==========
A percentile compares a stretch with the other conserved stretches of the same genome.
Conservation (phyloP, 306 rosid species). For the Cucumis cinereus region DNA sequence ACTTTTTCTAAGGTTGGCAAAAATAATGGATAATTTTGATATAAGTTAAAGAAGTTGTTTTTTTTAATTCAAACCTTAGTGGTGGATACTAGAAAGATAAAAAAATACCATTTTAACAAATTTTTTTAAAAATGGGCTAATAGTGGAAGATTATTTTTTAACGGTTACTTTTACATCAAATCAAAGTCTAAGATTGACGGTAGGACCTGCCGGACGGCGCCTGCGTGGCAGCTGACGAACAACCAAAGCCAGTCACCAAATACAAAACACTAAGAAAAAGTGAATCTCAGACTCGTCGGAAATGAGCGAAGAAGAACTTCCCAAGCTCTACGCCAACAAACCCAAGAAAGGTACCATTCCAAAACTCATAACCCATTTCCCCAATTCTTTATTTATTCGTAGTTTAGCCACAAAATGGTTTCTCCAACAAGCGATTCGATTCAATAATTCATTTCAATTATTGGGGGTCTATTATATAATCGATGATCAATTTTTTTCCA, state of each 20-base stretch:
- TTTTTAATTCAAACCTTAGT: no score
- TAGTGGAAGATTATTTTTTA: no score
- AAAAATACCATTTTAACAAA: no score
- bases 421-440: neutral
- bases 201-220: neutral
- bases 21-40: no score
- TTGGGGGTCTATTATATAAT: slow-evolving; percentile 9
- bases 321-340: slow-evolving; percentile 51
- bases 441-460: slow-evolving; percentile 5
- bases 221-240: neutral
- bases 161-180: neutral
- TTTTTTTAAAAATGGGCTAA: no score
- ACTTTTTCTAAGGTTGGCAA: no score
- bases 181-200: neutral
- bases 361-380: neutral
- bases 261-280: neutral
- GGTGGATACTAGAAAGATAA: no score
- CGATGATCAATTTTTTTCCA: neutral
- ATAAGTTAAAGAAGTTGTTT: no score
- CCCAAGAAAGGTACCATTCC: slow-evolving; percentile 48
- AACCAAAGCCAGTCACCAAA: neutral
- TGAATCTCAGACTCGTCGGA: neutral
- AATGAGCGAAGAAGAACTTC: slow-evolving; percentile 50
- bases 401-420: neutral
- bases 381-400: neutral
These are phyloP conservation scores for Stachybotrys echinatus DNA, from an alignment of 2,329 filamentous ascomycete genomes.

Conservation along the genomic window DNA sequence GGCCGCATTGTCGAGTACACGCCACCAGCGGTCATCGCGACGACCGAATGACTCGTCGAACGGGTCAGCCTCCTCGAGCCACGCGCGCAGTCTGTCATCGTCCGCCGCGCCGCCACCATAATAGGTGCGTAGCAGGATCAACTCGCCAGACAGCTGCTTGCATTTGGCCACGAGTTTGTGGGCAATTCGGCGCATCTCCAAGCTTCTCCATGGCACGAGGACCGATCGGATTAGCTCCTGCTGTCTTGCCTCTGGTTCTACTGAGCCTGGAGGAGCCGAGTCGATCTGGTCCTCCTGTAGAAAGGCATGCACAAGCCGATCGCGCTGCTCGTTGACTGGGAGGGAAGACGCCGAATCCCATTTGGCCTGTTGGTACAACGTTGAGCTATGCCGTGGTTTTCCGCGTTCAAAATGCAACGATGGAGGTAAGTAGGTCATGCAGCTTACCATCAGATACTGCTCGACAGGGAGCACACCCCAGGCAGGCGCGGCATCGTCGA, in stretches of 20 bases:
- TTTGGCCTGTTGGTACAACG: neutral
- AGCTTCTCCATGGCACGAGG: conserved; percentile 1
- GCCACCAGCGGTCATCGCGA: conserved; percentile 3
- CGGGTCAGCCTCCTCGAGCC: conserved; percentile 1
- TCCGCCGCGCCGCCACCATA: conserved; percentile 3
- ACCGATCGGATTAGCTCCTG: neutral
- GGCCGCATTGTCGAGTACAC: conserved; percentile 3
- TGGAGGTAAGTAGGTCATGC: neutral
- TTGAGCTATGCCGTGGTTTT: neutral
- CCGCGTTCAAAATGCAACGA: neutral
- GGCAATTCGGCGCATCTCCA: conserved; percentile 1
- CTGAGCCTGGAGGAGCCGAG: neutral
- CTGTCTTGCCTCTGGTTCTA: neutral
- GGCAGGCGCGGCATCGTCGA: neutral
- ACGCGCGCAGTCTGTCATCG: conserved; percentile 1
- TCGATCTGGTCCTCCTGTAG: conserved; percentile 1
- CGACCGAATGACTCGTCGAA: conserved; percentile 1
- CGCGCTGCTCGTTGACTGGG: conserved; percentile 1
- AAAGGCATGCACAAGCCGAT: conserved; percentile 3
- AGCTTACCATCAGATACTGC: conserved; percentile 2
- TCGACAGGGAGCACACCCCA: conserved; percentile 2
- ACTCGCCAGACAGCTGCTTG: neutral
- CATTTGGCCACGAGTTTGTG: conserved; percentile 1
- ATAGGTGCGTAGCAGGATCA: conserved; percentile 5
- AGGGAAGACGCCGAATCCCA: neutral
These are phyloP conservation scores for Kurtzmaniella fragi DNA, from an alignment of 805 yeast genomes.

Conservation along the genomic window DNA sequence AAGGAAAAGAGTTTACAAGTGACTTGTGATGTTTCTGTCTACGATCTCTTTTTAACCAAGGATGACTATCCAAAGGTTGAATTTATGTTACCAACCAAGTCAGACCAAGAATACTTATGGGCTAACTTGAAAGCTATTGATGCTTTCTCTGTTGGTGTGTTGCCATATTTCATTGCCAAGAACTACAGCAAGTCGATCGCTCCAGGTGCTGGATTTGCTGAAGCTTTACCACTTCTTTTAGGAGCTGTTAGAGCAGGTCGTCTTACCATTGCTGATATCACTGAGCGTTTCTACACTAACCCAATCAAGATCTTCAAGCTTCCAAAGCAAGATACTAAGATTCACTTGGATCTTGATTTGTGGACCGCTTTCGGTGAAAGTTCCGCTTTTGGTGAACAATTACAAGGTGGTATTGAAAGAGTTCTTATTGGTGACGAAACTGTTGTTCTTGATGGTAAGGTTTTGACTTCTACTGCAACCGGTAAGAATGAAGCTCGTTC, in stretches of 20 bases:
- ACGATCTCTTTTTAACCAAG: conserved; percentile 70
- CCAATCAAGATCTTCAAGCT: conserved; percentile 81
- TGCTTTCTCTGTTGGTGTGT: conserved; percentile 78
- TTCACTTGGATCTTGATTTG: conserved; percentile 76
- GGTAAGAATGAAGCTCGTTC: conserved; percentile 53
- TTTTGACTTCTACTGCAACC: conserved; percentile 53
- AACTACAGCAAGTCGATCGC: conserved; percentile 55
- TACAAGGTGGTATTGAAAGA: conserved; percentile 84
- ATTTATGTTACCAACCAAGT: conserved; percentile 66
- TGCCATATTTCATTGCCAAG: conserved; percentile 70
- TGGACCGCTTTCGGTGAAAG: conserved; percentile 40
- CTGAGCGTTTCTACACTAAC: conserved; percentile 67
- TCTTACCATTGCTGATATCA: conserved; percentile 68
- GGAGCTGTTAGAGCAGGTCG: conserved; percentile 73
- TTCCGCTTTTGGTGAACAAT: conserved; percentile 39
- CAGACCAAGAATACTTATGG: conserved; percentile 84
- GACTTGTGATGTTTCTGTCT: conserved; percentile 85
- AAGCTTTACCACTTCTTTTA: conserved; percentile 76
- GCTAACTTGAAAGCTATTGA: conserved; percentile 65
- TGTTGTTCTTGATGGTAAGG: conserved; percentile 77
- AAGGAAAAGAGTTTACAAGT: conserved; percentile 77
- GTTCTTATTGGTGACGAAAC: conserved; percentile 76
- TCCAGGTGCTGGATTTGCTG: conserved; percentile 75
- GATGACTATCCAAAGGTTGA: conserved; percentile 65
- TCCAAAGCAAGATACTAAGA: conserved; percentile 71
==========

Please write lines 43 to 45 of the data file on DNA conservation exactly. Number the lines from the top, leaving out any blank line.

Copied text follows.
- GGCAGGCGCGGCATCGTCGA: neutral
- ACGCGCGCAGTCTGTCATCG: conserved; percentile 1
- TCGATCTGGTCCTCCTGTAG: conserved; percentile 1